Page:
SAN DIEGO — Only Dennis Conner has won the America's Cup three times, and now he's on the brink of another distinction: the first to lose it twice.
Such is the shadow he has cast over the event that New Zealand's satisfaction will be so much greater when it wrests sport's oldest trophy from the man who was their name-calling nemesis in the past.
The Kiwis have been "cheaters" in 1987 and "losers" in '88, according to Conner, but after Thursday's thrashing by 3 minutes 37 seconds, even he must concede that they are now worthy of the sobriquet: winners.
Down, 4-0, the best he can do is hope to salvage a last hurrah Saturday that would avoid suffering the first 5-0 sweep in the 144 years of the Cup.
That is because it's the first time it's been sailed at best-of-nine.
New Zealand's Black Magic, beaten only once in 42 races, is clearly a faster boat, but the difference wasn't all in boat speed Thursday. In shifty winds of 5-10 knots, Conner's crew enjoyed 15 minutes of glory before it let the Kiwis get away to better wind and seize the lead.
Team Stars & Stripes, sailing the borrowed Young America of PACT 95, changed its game plan from the first three races. Instead of maneuvering to claim the left side of the course, which had been suicide, helmsman Paul Cayard went for the right--and this time the Kiwis were happy to let him have it.
When the boats met 10 minutes later, Young America was two lengths ahead, the first time it has had a clear lead over Black Magic. Cayard tacked in front of the black boat and they went their separate ways again.
Five minutes later they met again in the same scenario, only this time the Kiwis saw something the Americans didn't.
Navigator Tom Schnackenberg, celebrating his 50th birthday, and tactician Brad Butterworth noticed that the wind increase that their weatherman, Bob Rice, had forecast for the left side was starting to develop.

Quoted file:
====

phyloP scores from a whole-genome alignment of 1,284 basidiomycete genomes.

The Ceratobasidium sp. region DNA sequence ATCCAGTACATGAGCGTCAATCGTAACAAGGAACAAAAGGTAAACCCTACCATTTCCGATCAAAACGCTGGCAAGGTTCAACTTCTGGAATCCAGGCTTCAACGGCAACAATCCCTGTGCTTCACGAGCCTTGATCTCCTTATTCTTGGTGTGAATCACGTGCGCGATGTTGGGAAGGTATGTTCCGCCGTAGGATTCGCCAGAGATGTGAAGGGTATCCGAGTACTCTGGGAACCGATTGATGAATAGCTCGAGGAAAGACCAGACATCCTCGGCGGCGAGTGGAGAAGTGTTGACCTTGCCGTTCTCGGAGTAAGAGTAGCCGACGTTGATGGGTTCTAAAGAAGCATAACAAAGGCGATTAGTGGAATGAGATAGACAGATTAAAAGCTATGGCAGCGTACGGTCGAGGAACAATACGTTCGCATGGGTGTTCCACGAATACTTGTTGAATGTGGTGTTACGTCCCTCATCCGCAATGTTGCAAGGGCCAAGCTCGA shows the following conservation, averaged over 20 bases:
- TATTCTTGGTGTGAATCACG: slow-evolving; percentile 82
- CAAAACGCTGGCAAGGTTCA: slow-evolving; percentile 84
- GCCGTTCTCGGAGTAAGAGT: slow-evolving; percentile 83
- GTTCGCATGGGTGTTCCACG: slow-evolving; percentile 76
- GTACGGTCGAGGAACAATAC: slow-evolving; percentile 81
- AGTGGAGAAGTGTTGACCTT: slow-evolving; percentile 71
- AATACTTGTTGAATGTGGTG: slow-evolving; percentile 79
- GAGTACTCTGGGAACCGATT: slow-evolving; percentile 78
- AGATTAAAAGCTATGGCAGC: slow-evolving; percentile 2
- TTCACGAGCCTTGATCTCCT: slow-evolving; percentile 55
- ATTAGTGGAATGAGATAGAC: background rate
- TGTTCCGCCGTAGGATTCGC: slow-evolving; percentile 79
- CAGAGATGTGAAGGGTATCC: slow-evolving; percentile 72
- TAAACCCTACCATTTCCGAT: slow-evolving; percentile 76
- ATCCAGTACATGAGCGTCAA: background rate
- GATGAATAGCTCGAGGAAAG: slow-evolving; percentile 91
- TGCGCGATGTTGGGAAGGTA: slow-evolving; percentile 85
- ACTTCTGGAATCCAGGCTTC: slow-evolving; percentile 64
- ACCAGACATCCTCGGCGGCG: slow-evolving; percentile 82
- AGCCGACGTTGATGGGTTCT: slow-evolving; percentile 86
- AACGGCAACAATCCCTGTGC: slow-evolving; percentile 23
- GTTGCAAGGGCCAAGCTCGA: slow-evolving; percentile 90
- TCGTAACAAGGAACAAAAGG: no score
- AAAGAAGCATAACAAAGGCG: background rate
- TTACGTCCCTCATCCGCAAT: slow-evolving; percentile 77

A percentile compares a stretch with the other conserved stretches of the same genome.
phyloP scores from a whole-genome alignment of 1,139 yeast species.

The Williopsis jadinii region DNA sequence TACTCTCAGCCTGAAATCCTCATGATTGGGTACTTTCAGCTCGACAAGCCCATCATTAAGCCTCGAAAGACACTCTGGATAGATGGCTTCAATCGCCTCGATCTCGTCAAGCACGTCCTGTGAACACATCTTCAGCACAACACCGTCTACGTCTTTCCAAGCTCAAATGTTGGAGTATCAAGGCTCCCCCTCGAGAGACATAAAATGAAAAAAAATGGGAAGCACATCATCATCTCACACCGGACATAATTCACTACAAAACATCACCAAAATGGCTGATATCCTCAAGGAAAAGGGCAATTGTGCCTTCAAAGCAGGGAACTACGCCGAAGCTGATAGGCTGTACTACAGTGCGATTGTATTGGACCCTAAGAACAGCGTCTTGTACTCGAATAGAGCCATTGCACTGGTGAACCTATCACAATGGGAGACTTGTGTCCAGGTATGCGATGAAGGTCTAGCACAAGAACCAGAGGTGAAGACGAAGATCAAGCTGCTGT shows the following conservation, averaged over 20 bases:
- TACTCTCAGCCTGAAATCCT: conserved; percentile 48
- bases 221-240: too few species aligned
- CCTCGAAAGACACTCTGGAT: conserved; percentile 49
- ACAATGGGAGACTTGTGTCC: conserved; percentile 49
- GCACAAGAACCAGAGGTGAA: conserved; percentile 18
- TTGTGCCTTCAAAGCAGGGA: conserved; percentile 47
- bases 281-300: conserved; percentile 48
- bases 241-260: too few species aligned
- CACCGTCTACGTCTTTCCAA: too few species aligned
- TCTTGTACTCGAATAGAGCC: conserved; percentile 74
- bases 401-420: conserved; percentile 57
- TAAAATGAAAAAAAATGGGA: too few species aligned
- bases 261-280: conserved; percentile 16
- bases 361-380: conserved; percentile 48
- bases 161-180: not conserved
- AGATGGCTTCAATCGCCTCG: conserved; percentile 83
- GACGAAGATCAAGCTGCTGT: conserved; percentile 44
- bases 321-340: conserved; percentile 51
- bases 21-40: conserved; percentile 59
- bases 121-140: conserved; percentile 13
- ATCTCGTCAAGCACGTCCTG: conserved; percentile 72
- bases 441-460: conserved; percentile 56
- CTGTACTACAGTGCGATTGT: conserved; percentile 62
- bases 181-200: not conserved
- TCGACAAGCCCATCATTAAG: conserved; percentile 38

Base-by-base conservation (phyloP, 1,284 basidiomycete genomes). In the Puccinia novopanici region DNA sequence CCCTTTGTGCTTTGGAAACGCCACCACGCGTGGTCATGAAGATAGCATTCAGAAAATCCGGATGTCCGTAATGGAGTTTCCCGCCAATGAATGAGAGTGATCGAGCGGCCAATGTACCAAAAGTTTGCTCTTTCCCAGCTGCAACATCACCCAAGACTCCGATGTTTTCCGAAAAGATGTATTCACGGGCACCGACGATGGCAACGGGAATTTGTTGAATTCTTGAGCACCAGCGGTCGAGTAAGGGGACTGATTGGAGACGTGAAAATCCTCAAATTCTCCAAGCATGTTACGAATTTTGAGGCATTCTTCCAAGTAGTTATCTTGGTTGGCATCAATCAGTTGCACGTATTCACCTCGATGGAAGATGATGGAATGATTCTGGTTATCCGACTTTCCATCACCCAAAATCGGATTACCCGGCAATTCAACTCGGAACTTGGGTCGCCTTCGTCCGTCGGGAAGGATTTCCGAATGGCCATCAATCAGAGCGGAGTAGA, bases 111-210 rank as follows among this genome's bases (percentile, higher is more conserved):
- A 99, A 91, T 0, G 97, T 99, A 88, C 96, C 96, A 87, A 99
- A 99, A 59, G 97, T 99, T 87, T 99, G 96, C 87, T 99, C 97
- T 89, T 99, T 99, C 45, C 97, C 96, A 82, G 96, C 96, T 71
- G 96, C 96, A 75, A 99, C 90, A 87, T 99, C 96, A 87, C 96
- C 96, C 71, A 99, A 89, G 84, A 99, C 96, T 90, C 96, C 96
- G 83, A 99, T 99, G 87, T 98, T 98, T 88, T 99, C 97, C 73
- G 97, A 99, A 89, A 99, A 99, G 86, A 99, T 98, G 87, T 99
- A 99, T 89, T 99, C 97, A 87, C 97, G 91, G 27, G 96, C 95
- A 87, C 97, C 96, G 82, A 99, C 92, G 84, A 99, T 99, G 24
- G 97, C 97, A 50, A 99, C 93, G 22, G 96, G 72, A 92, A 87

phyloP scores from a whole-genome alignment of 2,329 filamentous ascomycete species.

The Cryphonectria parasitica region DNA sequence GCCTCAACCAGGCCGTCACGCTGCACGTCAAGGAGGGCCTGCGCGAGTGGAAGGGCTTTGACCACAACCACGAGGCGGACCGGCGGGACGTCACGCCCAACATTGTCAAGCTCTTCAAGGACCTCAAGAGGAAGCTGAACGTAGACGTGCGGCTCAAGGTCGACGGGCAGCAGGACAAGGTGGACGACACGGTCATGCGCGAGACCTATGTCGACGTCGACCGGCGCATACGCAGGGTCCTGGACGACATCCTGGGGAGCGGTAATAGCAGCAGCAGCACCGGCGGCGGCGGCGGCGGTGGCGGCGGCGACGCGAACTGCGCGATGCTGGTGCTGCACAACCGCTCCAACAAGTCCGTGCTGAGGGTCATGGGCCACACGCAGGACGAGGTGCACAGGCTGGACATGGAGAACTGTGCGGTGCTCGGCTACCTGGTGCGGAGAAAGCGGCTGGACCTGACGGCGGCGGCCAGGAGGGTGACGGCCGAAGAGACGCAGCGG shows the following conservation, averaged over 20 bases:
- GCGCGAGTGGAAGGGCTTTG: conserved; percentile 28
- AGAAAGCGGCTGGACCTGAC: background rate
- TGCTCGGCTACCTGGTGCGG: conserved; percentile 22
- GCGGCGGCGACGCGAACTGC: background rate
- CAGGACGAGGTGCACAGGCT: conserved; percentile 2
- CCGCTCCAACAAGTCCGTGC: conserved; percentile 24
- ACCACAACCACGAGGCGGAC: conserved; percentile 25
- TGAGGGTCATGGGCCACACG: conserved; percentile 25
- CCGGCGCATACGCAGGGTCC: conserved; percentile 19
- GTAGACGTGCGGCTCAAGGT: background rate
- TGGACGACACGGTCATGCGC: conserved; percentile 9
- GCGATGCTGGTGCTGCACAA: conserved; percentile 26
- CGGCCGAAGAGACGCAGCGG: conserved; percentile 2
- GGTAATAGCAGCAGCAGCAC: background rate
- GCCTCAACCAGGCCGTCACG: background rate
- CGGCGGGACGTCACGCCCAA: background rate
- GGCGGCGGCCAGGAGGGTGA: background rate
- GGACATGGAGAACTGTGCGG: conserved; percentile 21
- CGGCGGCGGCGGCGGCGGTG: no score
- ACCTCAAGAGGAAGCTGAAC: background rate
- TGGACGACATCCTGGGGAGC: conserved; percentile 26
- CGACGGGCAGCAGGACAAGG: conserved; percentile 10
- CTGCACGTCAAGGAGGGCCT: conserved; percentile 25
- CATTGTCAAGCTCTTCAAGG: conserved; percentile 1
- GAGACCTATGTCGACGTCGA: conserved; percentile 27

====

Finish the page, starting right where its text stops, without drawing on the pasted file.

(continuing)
"We just thought the left was going to pay off today," Black Magic skipper Russell Coutts said. "The right paid off the starting line, but when they tacked on us again it was a mistake because there was a pretty big puff (of wind) out there on the left side and we were happy to be bounced out into it. Our boat speed increased by a knot."
A few hundred yards away, on the opposite tack, Cayard looked over his left shoulder, grimaced and shook his head.
Eight minutes after the previous crossing, Black Magic came back 10 boat lengths in front--the definition of an insurmountable lead.
The mustachioed Schnackenberg gave it a "what, me worry?" shrug.
"We thought it was just a matter of time," he said. "The wind was going big shifts in both directions, so there were plenty of opportunities. We felt comfortable that we could race them."
That's as close as the Kiwis have come to claiming victory prematurely, even after previous victories by 2:45, 4:14 and 1:51. Strategist Murray Jones allowed himself to say, "It's unbelievable how easy it's been."
Tactician Tom Whidden disagreed with Coutts that Team Stars & Stripes had made a mistake in failing to stay with Black Magic after the second crossing.
"We were in a very good shift of our own, and the right had been good to us," he said. "Looking at the times, there may have been more in it than the shifts. I'm not sure we were going that well on the first (upwind leg)."
Early on the leg, Cayard was heard to say over ESPN's on-board microphone, "We're really slow and underpowered. Get the weight to leeward, guys."
Among the crew these days, seldom is heard an encouraging word, but Whidden said a few minutes later, "We might be ahead now."
Indeed they were, but as they approached Black Magic on opposite tacks, Conner said, "I think I'd tack on him . . . keep the right."
It seemed like a good idea at the time, and in it there was a lesson: Which is the best way to go?
Clearly, whichever way the Kiwis go.
Cayard expressed the frustration of sailing against the black boat.
"You're witnessing the best performance by a challenger in recent history," he said. "It's certainly the largest differential in boat speeds. I've never been in a race where I had so little control over the outcome. I'm just out there delivering the boat around the course."
The Cup is due for delivery Saturday.